seachlachNote: a cow in its second year without calf.
tri-ghamhnach[ˈt̪ɾɤɣɑṉɑx] Note: a cow in its third year without calf.
anaglaich[ˈɑ̃ṉɑɡɫiç] Note: used of making a person who was bed-ridden comfortable by shifting his position.
seóin[ʃo:nʹ] Quot.: “Rinn e seóin air an fheòil.” Note: [He] made a feast of the meat.
gàtaireNote: a person who is very open to feeling the cold and hogs the fire.
iaradh[ıɤɾəɣ] Quot.: “Cha d’thainig iaradh air a’ bheul aige.” Note: He never stopped talking.
eileabanachdQuot.: “Dé ’n eileabanachd a th’ort.” Note: making mischief.
bòidheanachdQuot.: “Na bi ’na bhòidheanachd.” Note: petting (e.g. a dog, a child).
gearra-ghobachNote: witty.
siabhan[ʃiɑvɑṉ] Quot.: “caora air an t-siabhan”. Note: a stray.
càpraidQuot.: “Bha mi as a’ chàpraid.” Note: usually used when one is right in the middle of hustle and bustle, e.g. a crowd of people.
uilleagan[u̟lʹəɡɑṉ] Quot.: “Bha e a’ deanamh uilleagan dhith.” Note: He was spoiling her (by being too kind).
geadruisg[ɡɛd̪ɾwʃɡʹ] Note: the grey mullet.
capallan[kɑpəɫɑṉ] Note: the bearded rockling.
troille[t̪ɾɔlʹə] tusk (fish).
carran-creigeNote: small spiky fish found among rocks inshore.
falamair[fɑɫɑmɑɾ] Note: hake.
siol-ghainmheach[ʃwɫɣɛṉɑvɑx] Note: sand-eel.
garbhagNote: sprat.
claimheagNote: very small, spotted fish like a ling in appearance. Thinks it’s the butterfish or gunnel in the book (Seashore).
raingeis[rɛŋɡʹɑʃ] Note: a very small fish of triangular cross section, flat underside with a sucker on its underside which enables it to attach itself to rocks.
biastQuot.: “na biastan-maol”. Note: either the porbeagle shark or fox shark.
cearban[cɛɾɛbɑṉ] Note: basking shark.
stire[ʃtʹiɾə] Note: sturgeon.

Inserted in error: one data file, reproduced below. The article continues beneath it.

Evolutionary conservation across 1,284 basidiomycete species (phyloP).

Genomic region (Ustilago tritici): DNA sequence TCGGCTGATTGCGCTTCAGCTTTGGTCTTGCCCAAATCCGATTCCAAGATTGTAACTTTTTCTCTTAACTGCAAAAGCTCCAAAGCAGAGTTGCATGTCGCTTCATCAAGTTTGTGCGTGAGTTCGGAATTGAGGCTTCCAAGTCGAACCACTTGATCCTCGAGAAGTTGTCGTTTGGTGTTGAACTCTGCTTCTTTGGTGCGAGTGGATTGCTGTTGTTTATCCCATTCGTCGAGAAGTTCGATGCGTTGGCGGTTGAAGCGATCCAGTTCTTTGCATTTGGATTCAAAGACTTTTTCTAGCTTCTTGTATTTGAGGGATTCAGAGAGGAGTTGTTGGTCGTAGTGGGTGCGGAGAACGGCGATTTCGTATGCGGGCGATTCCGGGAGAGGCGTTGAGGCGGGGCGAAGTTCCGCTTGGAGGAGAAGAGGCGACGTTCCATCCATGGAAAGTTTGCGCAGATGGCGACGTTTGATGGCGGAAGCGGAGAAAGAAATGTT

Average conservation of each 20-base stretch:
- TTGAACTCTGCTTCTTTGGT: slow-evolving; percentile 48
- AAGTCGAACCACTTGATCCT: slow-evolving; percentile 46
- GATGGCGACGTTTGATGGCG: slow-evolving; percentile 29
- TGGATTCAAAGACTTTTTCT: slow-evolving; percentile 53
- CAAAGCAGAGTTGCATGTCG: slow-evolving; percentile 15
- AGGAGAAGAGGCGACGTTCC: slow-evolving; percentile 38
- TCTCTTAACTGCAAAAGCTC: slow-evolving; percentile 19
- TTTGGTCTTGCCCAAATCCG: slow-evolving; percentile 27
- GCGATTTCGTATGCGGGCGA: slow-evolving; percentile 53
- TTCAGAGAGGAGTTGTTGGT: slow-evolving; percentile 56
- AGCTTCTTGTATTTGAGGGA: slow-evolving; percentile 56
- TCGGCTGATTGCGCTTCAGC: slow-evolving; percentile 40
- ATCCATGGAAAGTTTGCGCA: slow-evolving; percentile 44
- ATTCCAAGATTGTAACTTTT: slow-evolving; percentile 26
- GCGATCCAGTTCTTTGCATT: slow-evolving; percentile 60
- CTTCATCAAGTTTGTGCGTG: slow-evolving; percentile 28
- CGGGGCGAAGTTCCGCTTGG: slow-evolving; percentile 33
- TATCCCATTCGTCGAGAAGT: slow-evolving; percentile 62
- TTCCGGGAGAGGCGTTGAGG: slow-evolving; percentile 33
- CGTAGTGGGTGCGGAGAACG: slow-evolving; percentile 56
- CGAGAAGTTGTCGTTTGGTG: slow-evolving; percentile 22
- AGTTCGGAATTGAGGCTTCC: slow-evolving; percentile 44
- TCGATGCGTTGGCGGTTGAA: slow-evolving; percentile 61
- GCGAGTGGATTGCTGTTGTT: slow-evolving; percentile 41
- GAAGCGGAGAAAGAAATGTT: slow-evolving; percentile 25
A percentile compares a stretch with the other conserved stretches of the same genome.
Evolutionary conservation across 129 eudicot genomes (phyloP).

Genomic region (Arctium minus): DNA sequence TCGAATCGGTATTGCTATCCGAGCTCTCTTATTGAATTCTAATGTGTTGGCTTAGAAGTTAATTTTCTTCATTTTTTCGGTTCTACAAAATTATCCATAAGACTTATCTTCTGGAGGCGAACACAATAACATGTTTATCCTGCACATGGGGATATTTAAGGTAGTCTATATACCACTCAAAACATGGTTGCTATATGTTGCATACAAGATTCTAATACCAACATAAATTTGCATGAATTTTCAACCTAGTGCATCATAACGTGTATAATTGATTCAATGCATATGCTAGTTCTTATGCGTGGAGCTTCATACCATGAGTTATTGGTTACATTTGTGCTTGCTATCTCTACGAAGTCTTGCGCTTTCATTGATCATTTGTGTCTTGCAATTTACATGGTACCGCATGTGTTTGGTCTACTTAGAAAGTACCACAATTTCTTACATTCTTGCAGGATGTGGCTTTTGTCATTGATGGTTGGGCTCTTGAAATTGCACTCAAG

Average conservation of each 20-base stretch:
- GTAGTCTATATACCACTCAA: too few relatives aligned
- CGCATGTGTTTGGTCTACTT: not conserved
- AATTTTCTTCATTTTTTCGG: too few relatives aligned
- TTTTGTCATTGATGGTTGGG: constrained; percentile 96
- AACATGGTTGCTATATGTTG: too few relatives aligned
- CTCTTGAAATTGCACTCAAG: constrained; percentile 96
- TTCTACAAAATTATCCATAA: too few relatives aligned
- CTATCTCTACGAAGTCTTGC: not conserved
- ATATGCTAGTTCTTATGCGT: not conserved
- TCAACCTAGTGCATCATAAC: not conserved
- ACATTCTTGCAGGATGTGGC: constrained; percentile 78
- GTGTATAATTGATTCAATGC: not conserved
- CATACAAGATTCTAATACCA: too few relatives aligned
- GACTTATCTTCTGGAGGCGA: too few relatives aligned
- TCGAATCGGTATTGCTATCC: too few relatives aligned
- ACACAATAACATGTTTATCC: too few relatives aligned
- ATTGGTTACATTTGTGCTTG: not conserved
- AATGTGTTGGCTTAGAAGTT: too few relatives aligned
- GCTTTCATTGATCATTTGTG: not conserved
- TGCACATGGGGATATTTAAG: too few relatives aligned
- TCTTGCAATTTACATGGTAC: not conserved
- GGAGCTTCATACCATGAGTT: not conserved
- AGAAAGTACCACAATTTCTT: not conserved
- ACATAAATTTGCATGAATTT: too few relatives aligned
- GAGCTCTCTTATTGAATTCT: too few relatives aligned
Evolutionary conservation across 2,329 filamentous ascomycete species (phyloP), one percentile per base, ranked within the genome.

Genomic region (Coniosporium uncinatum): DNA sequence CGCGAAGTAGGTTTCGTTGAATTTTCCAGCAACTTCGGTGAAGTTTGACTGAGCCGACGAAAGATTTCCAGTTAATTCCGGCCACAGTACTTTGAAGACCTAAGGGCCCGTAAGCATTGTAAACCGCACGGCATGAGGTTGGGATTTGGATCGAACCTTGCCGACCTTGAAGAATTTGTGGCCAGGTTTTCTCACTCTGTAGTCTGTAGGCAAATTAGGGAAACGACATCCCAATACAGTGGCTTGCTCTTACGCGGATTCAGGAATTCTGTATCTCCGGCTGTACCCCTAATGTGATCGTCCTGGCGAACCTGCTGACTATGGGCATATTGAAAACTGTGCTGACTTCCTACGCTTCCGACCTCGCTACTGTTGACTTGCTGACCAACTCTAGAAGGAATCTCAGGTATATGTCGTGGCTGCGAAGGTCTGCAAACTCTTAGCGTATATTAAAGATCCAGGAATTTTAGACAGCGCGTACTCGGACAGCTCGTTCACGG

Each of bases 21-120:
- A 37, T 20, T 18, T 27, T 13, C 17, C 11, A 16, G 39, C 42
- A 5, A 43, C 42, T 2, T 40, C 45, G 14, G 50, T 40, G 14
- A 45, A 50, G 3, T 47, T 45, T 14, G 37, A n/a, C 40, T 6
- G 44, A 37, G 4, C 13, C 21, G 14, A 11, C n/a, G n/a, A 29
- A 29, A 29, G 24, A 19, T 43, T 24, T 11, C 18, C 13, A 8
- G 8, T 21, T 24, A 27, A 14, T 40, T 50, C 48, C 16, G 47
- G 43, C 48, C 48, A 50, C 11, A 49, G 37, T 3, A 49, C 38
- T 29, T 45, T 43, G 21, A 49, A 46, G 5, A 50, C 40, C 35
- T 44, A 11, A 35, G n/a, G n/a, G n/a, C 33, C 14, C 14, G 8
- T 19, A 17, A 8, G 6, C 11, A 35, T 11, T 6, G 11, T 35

leóbag-bhrathainnNote: turbot.
stiùp[ʃtʹu̟:p] Note: spout or something spout-shaped.
geàlaban[ɡʹɑ:ləbɑṉ] Note: minnow.
madadh[mɑ̃d̪əɣ] Note: horse mussel.
breallachNote: razor clam.
cluasagNote: variegated clam (bearded).
leòdag[lʹɔ:d̪ɑɡ] Note: hunchback scallop (shellfish – in book).
deargann-tràghadNote: shore flea.
faochag-bhànNote: common whelk (large, white).
càbonNote: Rayed Artemis (shellfish).
guireanQuot.: “Chaneil ann ach guirean air tóin bainndean [b[ɑ̃ĩ]dʹɑṉ].” Note: said when dismissing something as not being as big as it is made out to be. Usually applied to small injuries, cuts etc. [bɑ̃ĩdʹɑṉ] – bann tighearna.
roinnQuot.: “roinn mhic is athair”. Note: Fair deal. (Barvas – Roinn mhic is mhàthair.)
annsporag[[ɑ̃ũ̜]spɔɾɑɡ] Note: J. N. understands it to mean the ox tongue and what naturally attaches to it at the back when it is removed to be cooked.
at-góbhlachNote: carbuncle (says that its foundation radiates in different directions).
bucaid-ruaidh[bu̟kɑdʹru̜ɤi] Note: a boil.
ruadh-ghlasNote: erysipelas.
mialan-crionNote: eczema.
màirteananNote: hacks on the legs, brought on by the east wind in March.
buille-thuigNote: small injury to the toes when going barefoot.
cas-ma-sheachNote: cross-legged.
mionaideachQuot.: “Tha e mionaideach air a ghnothaich.” Note: particular.
ruadhanQuot.: “Tha am biadh a’ dol na ruadhan air an teine.” Note: getting spoilt.
teóthadh[tʹo:əɣ] Quot.: “C’àite robh thu gu seo ’s mise teóthadh do bhiadh air an teine?” Note: warming, keeping warm.
tòitQuot.: tòit uisge. Note: misty rain.
tàbhanadhQuot.: “Thig a nuas a sin ’s mi faicinn do thàbhanadh.” Note: e.g. if a person was in a dangerous place – person seeing (or maintaining he was seeing) the result, e.g. injury.
ath-fhradharcNote: second sight.
tuaileasQuot.: “tuaileas an ath-fhradharc”. Note: what a person with second sight saw.
uspardaichNote: understands it to mean flailing of arms and legs and changing position as when having a nightmare.